Indie music, as defined by nothing in particular, has no set of rules that govern artists attempting to break into the scene. There are no standard instruments, no limits to how many musicians are involved, and, most certainly, no distinct sound. It’s as varied as the shelves of a record store, meaning simply that the artists have chosen to play, and to play well. There is no better analogy for what makes an indie band than Broken Social Scene, the Toronto-based musical conglomerate nearly 20 artists deep and a decade old, which travels the world spreading aural freedom.
Charles Spearin, guitarist, bassist, trumpeter and keyboardist, has been with the group since the beginning, traveling everywhere from Taipei to Seoul, and this weekend he’ll be with the band as it takes the stage at the Coachella Music and Arts Festival, followed by a night at the Ventura Theater.

“We do a lot of examining of our calendars, it’s how we survive that kind of thing,” Spearin said, speaking with the Reporter from his home in Toronto.

The group’s latest, Forgiveness Rock Record, was nominated for the Polaris Music Prize in 2010, and topped “best of”’ lists worldwide, while Spearin found time to participate in his other band, Do Make Say Think, and on his self-produced album, The Happiness Project. Spearin has a lot in common with his fellow Broken Social Scene band mates in this regard: every member brings a unique vibe to the group while maintaining a presence detached from it.

“That’s what the name of the band kind of alludes to,” he explained. “Being in a band and being musicians is first; having a way to present it is secondary.”

VCReporter: Is there a unifying inspiration that brings Broken Social Scene together?
Charles Spearin: There is a passion for the music more than being in a band. There’s a lot of influence from bands from the ’90s. As in, there were a million great musicians and they were all playing on each others’ records. They didn’t really care too much about the music industry and being recognized; it just seemed like a healthy community.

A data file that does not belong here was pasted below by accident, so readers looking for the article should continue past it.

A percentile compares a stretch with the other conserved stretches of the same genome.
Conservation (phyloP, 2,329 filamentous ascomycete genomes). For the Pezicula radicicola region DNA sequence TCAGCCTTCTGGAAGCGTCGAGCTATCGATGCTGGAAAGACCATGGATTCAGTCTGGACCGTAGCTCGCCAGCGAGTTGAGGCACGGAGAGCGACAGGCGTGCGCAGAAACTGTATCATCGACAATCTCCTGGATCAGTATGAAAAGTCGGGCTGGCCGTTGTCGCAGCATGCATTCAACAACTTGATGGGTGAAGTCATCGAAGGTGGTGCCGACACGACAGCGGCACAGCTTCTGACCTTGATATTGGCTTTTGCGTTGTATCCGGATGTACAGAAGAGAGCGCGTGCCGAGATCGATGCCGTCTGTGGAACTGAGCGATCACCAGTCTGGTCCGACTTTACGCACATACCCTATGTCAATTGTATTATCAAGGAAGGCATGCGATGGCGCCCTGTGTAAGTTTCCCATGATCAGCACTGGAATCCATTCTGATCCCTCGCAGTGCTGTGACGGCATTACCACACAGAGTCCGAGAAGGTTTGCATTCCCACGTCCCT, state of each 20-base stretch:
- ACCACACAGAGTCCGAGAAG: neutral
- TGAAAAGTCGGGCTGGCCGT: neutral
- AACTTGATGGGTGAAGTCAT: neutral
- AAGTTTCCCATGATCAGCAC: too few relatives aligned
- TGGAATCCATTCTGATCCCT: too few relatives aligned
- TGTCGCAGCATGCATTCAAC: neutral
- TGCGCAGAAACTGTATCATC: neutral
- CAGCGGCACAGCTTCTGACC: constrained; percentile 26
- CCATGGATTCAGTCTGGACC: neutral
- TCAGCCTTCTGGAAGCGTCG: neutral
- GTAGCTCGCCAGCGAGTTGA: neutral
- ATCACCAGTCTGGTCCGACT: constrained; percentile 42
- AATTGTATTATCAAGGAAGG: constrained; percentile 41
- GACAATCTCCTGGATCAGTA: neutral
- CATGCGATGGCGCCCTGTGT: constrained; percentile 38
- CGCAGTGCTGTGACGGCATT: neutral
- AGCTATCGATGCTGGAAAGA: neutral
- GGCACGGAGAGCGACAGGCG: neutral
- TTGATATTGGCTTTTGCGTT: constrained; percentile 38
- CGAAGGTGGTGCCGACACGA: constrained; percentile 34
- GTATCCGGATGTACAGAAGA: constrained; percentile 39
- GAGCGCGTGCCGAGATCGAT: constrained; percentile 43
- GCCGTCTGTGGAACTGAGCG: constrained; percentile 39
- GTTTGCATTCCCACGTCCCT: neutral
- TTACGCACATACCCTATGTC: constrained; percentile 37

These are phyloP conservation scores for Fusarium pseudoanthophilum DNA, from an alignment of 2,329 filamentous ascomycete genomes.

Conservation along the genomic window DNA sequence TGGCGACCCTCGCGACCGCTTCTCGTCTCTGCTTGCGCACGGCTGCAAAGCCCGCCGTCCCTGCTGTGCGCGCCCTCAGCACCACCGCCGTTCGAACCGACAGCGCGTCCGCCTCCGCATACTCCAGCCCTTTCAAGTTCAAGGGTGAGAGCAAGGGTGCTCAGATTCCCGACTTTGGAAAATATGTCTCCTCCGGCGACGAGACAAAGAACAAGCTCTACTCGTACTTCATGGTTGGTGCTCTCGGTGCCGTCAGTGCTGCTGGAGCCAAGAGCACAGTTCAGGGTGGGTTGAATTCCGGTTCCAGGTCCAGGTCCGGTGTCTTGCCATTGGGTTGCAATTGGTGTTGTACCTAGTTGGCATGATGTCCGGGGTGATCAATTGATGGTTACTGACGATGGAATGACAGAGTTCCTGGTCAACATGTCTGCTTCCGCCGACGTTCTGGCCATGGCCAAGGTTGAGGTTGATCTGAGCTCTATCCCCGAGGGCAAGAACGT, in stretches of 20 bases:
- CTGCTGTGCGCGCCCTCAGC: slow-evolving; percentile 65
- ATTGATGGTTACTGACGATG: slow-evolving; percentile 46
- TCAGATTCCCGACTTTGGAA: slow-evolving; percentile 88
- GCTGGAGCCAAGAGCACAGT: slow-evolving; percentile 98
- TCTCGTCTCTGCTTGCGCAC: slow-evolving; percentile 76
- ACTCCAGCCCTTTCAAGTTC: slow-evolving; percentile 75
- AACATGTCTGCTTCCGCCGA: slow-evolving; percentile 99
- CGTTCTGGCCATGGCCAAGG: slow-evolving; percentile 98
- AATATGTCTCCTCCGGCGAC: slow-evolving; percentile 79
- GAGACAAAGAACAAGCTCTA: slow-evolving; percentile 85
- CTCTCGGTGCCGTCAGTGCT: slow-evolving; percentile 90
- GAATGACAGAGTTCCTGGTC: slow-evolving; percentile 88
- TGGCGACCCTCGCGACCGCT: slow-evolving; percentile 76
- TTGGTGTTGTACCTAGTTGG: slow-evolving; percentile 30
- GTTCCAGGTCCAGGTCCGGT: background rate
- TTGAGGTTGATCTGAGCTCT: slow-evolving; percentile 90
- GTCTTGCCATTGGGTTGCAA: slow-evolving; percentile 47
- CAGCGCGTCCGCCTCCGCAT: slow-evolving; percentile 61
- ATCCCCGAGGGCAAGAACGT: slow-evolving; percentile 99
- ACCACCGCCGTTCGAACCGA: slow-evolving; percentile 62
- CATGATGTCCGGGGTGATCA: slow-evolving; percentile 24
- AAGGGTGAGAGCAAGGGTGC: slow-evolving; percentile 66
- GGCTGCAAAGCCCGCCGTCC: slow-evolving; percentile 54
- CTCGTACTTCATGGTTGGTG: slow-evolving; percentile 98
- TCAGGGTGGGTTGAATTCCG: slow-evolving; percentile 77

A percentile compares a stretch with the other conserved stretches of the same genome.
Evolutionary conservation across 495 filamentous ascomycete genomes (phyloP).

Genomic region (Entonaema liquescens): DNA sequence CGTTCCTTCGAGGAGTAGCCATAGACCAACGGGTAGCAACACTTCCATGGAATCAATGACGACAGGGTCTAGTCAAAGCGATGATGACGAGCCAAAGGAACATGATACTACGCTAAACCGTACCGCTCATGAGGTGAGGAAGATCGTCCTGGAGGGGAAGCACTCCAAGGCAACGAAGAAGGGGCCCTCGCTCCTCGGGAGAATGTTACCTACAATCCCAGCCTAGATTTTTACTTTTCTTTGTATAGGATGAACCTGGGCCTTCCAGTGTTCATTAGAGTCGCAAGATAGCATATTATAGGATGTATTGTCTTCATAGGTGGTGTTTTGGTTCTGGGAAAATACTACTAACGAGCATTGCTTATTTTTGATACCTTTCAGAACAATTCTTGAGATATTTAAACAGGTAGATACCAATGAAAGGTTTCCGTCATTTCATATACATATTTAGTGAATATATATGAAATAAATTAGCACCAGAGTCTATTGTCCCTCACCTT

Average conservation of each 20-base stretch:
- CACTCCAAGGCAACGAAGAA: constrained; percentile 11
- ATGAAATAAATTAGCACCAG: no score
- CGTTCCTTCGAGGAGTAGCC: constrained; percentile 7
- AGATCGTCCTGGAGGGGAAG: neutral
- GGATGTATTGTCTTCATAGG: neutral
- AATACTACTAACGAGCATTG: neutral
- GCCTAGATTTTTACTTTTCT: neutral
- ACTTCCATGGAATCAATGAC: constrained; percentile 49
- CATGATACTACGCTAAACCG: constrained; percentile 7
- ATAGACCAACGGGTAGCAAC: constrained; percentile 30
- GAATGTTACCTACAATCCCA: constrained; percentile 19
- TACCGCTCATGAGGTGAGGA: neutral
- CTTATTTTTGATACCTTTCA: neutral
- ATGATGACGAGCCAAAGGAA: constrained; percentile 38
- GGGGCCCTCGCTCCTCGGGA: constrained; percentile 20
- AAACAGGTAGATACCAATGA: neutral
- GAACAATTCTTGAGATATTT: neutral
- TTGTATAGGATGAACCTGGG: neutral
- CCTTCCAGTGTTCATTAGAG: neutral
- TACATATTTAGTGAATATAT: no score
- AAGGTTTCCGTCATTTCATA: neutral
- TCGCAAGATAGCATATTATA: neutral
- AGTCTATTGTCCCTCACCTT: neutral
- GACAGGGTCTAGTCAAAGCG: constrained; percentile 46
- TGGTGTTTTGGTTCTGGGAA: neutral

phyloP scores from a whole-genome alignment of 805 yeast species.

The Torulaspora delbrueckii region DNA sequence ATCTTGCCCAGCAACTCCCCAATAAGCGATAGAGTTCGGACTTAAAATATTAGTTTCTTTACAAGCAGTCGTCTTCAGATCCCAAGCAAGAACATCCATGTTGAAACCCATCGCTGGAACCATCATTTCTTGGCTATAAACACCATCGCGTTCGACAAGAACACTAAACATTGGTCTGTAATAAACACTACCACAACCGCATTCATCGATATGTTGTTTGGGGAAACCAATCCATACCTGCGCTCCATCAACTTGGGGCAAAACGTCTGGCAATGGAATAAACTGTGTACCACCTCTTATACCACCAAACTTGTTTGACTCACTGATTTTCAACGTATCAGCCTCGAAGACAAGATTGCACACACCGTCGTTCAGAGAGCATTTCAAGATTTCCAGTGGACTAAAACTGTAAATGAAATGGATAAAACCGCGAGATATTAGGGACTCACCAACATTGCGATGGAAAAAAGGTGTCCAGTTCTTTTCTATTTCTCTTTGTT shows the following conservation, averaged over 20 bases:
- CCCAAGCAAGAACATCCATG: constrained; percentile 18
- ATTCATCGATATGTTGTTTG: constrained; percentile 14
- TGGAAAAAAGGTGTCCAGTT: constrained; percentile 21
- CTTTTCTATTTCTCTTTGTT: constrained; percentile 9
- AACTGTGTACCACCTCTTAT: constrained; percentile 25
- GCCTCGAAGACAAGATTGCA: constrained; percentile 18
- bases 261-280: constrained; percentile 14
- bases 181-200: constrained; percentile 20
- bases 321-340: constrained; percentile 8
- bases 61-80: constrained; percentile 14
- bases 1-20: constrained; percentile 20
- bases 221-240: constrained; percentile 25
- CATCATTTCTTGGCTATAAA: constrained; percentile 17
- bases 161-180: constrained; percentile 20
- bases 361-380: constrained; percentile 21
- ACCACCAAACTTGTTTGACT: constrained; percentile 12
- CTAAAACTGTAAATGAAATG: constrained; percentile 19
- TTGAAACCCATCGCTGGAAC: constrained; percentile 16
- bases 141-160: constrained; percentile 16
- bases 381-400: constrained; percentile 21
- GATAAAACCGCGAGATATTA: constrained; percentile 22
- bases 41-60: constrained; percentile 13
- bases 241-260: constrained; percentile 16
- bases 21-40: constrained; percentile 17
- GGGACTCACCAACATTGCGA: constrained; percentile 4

That was kind of inspiring to us, people playing music for the sake of music and seeing where it goes.

How do you find your groove on stage with so many other musicians?
It’s chaos up there. There’s a kind of friendly “hang on by your fingernails, let’s just go for it” vibe. As long as we can hear the gist of it from everybody else, we can play off the people beside us and that kind of thing. It’s really more feeding off the crowd. Communication back and forth with the audience is a little bit more prevalent when you’ve been touring for a while. After a month of touring, you know what everyone is doing, even if you can’t hear them.

How has the Internet and the dawn of the electronic age changed things for Broken Social Scene, and music in general?
The Internet has really opened it up for certain things. We now have a kind of middle class of bands. Back in the ’80s, there were a ton of struggling bands and a few super groups. Now, because there are more avenues, there’s a lot more bands that have medium success, and it’s really healthy. You don’t have to be a rock star to make a living as a musician, as long as you’re touring. I remember when you started booking tours, you could do it three months in advance, and now you have to do it six months in advance, because of the saturation. It’s great.

If there’s anything you want people to take from a Broken Social Scene show, what would that be?
Just to celebrate their lives. Feel good about themselves. Nothing too specific. Just to feel good, basically. Think a little less of bands as being the center of a solar system but a natural thing for people to do, no matter how big or small. It’s an experience.

Broken Social Scene will perform April 19  at the Ventura Theater, 26 S. Chestnut St., Ventura. For tickets and more information, call 653-0721 or visit